Data and Supplementary Figures and Tables from Meta-analysis reveals weak associations between intrinsic state and personality

2018-03-13T16:02:04Z (GMT) by Petri T. Niemelä Niels J. Dingemanse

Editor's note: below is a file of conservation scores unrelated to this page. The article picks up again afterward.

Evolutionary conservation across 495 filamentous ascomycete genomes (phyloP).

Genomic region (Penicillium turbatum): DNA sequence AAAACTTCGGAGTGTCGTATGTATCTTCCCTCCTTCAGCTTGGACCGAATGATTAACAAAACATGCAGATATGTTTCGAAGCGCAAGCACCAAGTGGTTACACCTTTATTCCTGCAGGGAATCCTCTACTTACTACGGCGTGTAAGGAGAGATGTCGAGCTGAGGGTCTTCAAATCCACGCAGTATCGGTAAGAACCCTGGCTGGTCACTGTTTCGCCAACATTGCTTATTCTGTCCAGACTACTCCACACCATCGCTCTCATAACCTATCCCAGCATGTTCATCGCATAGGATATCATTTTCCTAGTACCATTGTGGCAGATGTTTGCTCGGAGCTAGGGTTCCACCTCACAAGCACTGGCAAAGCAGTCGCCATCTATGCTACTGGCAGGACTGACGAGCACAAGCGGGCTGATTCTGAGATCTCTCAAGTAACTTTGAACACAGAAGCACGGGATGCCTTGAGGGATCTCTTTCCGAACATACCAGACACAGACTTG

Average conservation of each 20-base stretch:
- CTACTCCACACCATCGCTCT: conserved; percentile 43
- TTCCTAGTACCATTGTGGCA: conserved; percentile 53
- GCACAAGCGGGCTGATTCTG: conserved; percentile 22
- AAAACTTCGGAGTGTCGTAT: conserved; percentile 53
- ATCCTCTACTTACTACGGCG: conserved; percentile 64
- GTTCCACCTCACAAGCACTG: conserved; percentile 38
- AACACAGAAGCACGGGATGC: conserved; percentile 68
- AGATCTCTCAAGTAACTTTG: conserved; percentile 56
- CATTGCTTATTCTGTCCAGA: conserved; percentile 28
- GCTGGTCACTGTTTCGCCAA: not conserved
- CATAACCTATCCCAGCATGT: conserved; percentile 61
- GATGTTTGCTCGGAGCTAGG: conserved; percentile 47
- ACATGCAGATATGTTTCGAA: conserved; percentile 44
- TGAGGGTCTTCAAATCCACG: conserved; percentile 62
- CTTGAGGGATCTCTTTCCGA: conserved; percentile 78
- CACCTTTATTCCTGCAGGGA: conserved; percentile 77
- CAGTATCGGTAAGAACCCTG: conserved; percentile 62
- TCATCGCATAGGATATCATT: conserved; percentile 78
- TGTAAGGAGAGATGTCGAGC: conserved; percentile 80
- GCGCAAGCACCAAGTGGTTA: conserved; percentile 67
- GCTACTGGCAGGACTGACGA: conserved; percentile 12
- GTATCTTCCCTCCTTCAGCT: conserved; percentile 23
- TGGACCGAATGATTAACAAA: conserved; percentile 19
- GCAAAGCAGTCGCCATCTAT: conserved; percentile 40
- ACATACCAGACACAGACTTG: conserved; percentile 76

Individual differences in behaviour characterize humans and animals alike. A hot field in behavioural ecology asks why this variation in ‘personality’ evolved. Theory posits that selection favours the integration of ‘intrinsic state’ and behaviour. Metabolism, hormones, energetic reserves and structural size have particularly been proposed as states covarying with behaviour among-individuals, either genetically or through plasticity integration. We conducted a meta-analysis estimating the amount of among-individual variation in behaviour attributable to variation in state. Our literature search showed that only 22% of the studies claiming to estimate individual-level associations between state and behaviour actually did so. Our meta-analysis revealed that relatively aggressive, bold, explorative and/or active individuals had relatively high metabolic rates, hormone levels, body weights and/or body sizes. The proportion of among-individual variation common to state and behaviour was nevertheless small (approx. 5%). This means that (i) adaptive explanations involving intrinsic states fail to explain much individual variation in behaviour, (ii) empiricists should consider nonlinear, additive or interactive effects of (multiple) intrinsic states, (iii) explanations not involving intrinsic states might be important, or (iv) empirical tests of state-dependent personality theory were inappropriate. Our meta-analysis highlights the importance of feedback between empiricists and theoreticians in the study of adaptive behavioural variation.